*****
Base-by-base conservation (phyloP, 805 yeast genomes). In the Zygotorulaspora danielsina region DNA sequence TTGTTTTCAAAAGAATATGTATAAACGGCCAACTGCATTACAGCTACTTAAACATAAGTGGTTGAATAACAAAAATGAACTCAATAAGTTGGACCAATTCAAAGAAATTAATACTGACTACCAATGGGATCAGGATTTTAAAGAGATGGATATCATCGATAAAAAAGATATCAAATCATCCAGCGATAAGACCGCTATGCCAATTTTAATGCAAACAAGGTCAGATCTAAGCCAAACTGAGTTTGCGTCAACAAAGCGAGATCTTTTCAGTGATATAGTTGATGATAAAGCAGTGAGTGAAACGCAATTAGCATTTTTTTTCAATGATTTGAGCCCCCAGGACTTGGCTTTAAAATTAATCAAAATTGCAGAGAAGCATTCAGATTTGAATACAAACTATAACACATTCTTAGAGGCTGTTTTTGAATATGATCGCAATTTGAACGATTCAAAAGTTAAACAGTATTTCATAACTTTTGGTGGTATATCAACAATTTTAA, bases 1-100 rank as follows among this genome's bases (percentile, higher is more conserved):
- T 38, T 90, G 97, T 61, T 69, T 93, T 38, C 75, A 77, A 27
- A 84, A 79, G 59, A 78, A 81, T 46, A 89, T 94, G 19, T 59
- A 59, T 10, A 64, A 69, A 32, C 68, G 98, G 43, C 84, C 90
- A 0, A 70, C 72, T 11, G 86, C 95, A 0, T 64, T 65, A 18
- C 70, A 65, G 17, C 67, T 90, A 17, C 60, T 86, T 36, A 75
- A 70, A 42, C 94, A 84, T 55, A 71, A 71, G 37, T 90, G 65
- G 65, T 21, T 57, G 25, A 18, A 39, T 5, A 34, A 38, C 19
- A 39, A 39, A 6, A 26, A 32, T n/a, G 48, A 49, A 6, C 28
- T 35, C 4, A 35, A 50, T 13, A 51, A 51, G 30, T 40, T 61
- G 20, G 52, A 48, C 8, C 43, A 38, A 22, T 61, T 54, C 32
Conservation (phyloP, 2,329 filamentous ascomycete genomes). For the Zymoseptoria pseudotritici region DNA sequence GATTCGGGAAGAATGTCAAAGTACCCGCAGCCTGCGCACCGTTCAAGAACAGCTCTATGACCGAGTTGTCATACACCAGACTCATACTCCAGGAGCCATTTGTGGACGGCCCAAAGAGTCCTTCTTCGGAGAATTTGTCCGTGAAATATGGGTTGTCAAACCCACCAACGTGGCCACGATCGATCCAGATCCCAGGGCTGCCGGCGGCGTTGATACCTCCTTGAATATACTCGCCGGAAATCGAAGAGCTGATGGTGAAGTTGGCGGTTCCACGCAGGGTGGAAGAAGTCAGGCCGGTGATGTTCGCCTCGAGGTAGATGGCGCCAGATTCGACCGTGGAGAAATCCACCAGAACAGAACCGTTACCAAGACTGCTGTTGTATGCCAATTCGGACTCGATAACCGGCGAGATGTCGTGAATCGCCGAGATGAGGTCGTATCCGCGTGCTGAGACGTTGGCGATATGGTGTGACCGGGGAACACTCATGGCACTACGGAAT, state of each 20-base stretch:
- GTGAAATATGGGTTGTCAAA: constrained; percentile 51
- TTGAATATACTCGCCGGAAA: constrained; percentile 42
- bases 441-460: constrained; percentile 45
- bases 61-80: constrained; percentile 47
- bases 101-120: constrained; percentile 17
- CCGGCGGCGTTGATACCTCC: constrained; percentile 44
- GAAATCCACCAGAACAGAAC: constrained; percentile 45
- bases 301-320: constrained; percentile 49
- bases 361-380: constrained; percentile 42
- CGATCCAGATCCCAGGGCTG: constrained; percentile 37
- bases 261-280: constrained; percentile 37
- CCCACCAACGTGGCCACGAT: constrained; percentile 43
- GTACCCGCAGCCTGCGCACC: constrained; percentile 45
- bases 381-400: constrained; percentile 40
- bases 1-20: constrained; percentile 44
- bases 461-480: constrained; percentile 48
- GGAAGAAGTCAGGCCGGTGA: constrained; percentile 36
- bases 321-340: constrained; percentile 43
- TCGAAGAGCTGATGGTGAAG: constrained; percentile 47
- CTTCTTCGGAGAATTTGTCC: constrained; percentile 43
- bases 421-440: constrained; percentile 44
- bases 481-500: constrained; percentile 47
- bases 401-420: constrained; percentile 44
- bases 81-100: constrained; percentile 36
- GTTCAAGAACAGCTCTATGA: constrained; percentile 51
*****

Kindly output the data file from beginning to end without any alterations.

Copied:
Base-by-base conservation (phyloP, 805 yeast genomes). In the Zygotorulaspora danielsina region DNA sequence TTGTTTTCAAAAGAATATGTATAAACGGCCAACTGCATTACAGCTACTTAAACATAAGTGGTTGAATAACAAAAATGAACTCAATAAGTTGGACCAATTCAAAGAAATTAATACTGACTACCAATGGGATCAGGATTTTAAAGAGATGGATATCATCGATAAAAAAGATATCAAATCATCCAGCGATAAGACCGCTATGCCAATTTTAATGCAAACAAGGTCAGATCTAAGCCAAACTGAGTTTGCGTCAACAAAGCGAGATCTTTTCAGTGATATAGTTGATGATAAAGCAGTGAGTGAAACGCAATTAGCATTTTTTTTCAATGATTTGAGCCCCCAGGACTTGGCTTTAAAATTAATCAAAATTGCAGAGAAGCATTCAGATTTGAATACAAACTATAACACATTCTTAGAGGCTGTTTTTGAATATGATCGCAATTTGAACGATTCAAAAGTTAAACAGTATTTCATAACTTTTGGTGGTATATCAACAATTTTAA, bases 1-100 rank as follows among this genome's bases (percentile, higher is more conserved):
- T 38, T 90, G 97, T 61, T 69, T 93, T 38, C 75, A 77, A 27
- A 84, A 79, G 59, A 78, A 81, T 46, A 89, T 94, G 19, T 59
- A 59, T 10, A 64, A 69, A 32, C 68, G 98, G 43, C 84, C 90
- A 0, A 70, C 72, T 11, G 86, C 95, A 0, T 64, T 65, A 18
- C 70, A 65, G 17, C 67, T 90, A 17, C 60, T 86, T 36, A 75
- A 70, A 42, C 94, A 84, T 55, A 71, A 71, G 37, T 90, G 65
- G 65, T 21, T 57, G 25, A 18, A 39, T 5, A 34, A 38, C 19
- A 39, A 39, A 6, A 26, A 32, T n/a, G 48, A 49, A 6, C 28
- T 35, C 4, A 35, A 50, T 13, A 51, A 51, G 30, T 40, T 61
- G 20, G 52, A 48, C 8, C 43, A 38, A 22, T 61, T 54, C 32
Conservation (phyloP, 2,329 filamentous ascomycete genomes). For the Zymoseptoria pseudotritici region DNA sequence GATTCGGGAAGAATGTCAAAGTACCCGCAGCCTGCGCACCGTTCAAGAACAGCTCTATGACCGAGTTGTCATACACCAGACTCATACTCCAGGAGCCATTTGTGGACGGCCCAAAGAGTCCTTCTTCGGAGAATTTGTCCGTGAAATATGGGTTGTCAAACCCACCAACGTGGCCACGATCGATCCAGATCCCAGGGCTGCCGGCGGCGTTGATACCTCCTTGAATATACTCGCCGGAAATCGAAGAGCTGATGGTGAAGTTGGCGGTTCCACGCAGGGTGGAAGAAGTCAGGCCGGTGATGTTCGCCTCGAGGTAGATGGCGCCAGATTCGACCGTGGAGAAATCCACCAGAACAGAACCGTTACCAAGACTGCTGTTGTATGCCAATTCGGACTCGATAACCGGCGAGATGTCGTGAATCGCCGAGATGAGGTCGTATCCGCGTGCTGAGACGTTGGCGATATGGTGTGACCGGGGAACACTCATGGCACTACGGAAT, state of each 20-base stretch:
- GTGAAATATGGGTTGTCAAA: constrained; percentile 51
- TTGAATATACTCGCCGGAAA: constrained; percentile 42
- bases 441-460: constrained; percentile 45
- bases 61-80: constrained; percentile 47
- bases 101-120: constrained; percentile 17
- CCGGCGGCGTTGATACCTCC: constrained; percentile 44
- GAAATCCACCAGAACAGAAC: constrained; percentile 45
- bases 301-320: constrained; percentile 49
- bases 361-380: constrained; percentile 42
- CGATCCAGATCCCAGGGCTG: constrained; percentile 37
- bases 261-280: constrained; percentile 37
- CCCACCAACGTGGCCACGAT: constrained; percentile 43
- GTACCCGCAGCCTGCGCACC: constrained; percentile 45
- bases 381-400: constrained; percentile 40
- bases 1-20: constrained; percentile 44
- bases 461-480: constrained; percentile 48
- GGAAGAAGTCAGGCCGGTGA: constrained; percentile 36
- bases 321-340: constrained; percentile 43
- TCGAAGAGCTGATGGTGAAG: constrained; percentile 47
- CTTCTTCGGAGAATTTGTCC: constrained; percentile 43
- bases 421-440: constrained; percentile 44
- bases 481-500: constrained; percentile 47
- bases 401-420: constrained; percentile 44
- bases 81-100: constrained; percentile 36
- GTTCAAGAACAGCTCTATGA: constrained; percentile 51